Regardless of your thoughts on the Windows operating system, there’s no denying that with the likes of Windows XP, 7 and now 10 that Microsoft continues to maintain its popularity. Whether it’s used for personal purposes or in an office environment, users can trust in Win 10 and the many advanced solutions that it comes with. However, there is one particular feature that the latest OS from Microsoft inherited from its predecessors, namely the option to handle faxes without the need an actual fax machine. Granted, this requires installing additional hardware but, actually, there are other, perhaps even better solutions with which Windows 10 computers can be used to send and receive fax messages.
Option 1: Windows Fax and Scan
Not too many users know of it, but Windows 10 actually has a built-in faxing solution, Windows Fax and Scan, which has been part of every Windows version since the release of Windows 7. The reason behind this its obscurity is that, by default, this program is hidden from average users until activated from within the Control Panel. In addition to that, making the Windows Fax and Scan feature natively accessible is completely pointless unless the computer has either an internal or external fax modem that has been properly configured via the software’s interface.
However, once everything is up and running – and it’s also been made sure that the line won’t be busy when faxing is in progress – sending and receiving an unlimited number of faxes with Windows’s own program is a breeze.
Option 2: Using Advanced Fax Machines
Admittedly, Windows Fax and Scan is an optimal solution for many users, but if you already have the necessary hardware in the form of an actual fax machine, then maybe installing both the program and a fax modem just isn’t worth it. As a matter of fact, thanks to their support of USB or Ethernet connections, many modern fax machines and multifunctional printers with faxing capabilities can simply be controlled from a computer via the browser-based interface where all of the functions for the device are found.
At first, this approach seems perfect – especially for those who want to keep their existing hardware while enjoying computer-based faxing – but, actually, it isn’t flawless. For starters, the fax functionality of all-in-one printers and the option to connect fax machines to PCs are features that are only available for business-grade IP devices. And not only that but keeping onto the fax machine is both a potential money pit due to its high maintenance costs and does not answer any of the common issues surrounding such a solution like occupied lines or preventing unauthorized people from snatching the printed message from the device’s tray.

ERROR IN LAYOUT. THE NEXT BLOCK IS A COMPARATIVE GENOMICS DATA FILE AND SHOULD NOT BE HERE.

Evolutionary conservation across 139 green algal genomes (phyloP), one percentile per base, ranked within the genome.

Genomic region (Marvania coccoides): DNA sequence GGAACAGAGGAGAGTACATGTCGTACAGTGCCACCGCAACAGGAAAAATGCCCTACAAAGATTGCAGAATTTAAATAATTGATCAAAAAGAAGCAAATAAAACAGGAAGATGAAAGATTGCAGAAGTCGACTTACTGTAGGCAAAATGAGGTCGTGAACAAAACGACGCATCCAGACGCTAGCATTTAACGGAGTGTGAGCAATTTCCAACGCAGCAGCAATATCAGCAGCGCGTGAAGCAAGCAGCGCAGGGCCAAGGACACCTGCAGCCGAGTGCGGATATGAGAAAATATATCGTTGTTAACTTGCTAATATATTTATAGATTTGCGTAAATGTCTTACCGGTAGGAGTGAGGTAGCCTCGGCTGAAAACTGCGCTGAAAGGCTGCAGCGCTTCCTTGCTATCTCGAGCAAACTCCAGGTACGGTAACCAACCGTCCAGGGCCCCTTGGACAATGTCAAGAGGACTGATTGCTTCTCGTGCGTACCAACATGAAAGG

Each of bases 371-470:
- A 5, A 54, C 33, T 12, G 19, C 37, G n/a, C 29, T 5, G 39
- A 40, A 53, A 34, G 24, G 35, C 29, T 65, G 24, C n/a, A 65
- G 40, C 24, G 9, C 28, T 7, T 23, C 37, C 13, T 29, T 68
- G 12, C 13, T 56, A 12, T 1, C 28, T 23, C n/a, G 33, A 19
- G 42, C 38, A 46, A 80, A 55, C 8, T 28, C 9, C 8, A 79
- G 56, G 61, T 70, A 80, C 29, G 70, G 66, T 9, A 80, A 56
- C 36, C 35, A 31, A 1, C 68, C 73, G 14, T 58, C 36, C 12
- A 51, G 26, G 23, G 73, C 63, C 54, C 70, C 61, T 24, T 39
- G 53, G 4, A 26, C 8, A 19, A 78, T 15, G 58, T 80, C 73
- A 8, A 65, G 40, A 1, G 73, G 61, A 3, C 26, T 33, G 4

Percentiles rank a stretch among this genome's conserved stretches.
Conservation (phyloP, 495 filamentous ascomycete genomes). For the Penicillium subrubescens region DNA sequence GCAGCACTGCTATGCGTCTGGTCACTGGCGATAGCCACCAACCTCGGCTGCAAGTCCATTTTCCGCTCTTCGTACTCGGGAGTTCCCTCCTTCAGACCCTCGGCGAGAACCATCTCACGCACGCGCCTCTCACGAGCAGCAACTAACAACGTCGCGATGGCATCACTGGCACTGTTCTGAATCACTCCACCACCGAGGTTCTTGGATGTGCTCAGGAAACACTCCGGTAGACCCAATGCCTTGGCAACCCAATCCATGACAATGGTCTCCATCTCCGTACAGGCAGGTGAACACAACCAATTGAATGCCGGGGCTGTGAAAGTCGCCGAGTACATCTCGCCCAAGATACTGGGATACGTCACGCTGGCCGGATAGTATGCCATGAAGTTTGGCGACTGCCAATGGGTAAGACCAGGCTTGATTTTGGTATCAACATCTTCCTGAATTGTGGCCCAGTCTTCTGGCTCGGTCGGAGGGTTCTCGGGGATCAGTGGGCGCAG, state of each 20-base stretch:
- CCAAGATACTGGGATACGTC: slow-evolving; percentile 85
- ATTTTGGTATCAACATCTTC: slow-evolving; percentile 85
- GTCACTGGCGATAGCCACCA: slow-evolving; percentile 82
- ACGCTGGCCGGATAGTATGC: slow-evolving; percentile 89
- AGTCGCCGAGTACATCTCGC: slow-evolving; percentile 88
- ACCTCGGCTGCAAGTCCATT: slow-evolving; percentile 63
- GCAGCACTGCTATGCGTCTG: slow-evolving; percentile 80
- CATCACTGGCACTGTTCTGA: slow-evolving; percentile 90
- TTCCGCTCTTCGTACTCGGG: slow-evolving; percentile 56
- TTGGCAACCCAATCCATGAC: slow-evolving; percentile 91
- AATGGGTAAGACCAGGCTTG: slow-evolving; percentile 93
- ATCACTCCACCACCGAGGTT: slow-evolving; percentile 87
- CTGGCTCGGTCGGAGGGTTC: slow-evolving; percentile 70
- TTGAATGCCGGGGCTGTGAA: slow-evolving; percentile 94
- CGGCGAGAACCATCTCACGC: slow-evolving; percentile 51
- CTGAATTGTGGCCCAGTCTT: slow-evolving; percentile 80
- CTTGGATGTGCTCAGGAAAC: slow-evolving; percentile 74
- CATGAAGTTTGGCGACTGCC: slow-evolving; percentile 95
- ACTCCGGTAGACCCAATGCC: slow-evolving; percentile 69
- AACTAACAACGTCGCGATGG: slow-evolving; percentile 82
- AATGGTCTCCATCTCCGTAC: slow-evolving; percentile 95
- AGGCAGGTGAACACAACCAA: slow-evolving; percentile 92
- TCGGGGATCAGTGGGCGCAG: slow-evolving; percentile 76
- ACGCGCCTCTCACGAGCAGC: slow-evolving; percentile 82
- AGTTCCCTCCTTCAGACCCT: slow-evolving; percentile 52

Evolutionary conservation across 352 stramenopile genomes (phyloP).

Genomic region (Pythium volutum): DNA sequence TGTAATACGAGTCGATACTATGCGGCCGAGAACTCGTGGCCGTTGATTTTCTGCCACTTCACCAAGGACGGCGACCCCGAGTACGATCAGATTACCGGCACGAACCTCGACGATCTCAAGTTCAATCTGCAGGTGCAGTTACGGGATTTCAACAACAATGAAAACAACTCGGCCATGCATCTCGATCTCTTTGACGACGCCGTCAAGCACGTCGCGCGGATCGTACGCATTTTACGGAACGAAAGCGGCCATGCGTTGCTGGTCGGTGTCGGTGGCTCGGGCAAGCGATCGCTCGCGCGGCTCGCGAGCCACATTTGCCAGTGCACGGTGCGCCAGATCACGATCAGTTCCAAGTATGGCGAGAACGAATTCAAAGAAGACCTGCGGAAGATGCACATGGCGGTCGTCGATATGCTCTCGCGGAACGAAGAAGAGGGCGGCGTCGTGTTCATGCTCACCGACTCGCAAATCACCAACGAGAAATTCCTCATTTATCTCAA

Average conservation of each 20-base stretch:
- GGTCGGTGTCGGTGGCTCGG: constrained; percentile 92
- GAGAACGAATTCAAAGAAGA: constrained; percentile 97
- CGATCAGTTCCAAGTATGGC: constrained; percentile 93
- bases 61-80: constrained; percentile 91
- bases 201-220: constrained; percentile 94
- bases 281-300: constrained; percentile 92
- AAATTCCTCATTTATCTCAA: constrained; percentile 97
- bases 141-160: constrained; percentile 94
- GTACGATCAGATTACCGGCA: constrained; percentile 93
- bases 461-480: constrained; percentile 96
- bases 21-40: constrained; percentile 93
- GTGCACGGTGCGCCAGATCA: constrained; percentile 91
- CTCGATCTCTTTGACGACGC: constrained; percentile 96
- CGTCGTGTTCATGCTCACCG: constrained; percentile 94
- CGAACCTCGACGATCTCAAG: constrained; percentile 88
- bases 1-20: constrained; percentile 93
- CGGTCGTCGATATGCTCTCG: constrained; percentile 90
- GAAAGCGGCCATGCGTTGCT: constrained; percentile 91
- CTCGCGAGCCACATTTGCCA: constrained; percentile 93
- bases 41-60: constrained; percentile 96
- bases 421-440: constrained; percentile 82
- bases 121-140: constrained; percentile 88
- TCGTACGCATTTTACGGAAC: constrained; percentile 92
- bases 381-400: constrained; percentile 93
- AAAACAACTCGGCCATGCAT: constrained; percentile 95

Option 3: Online Fax Services
While both of the previous two approaches have their respective pros and cons, those who want to enjoy all the benefits of faxing with none of the hassle will want to turn to online fax services.
For instance, Windows 10 users can opt for free online solutions like FaxZero, which is ideal if they only want to send short faxes on an occasional basis and don’t need a fax account to receive their own messages. Interestingly, a similar solution, WiseFax, can be downloaded from the Microsoft Store in a Windows 10 app format. Although it isn’t free – its costs depend on the number of pages and the location of the recipient – WiseFax doesn’t require either a subscription or a fax number to use the service, and nor is there a limit on the number of faxes and their pages.
Still, the preferable choice is to subscribe to a professional online faxing service such as eFax, SRFax, or RingCentral. These solutions not only provide hundreds if not thousands of free fax pages on a monthly basis, but they also come with many extras like mobile support, a convenient browser-based fax manager, military-grade encryption for both inbound and outbound messages, the option to send faxes from an associated email address and, most importantly, an uninterrupted service that doesn’t hog the phone line.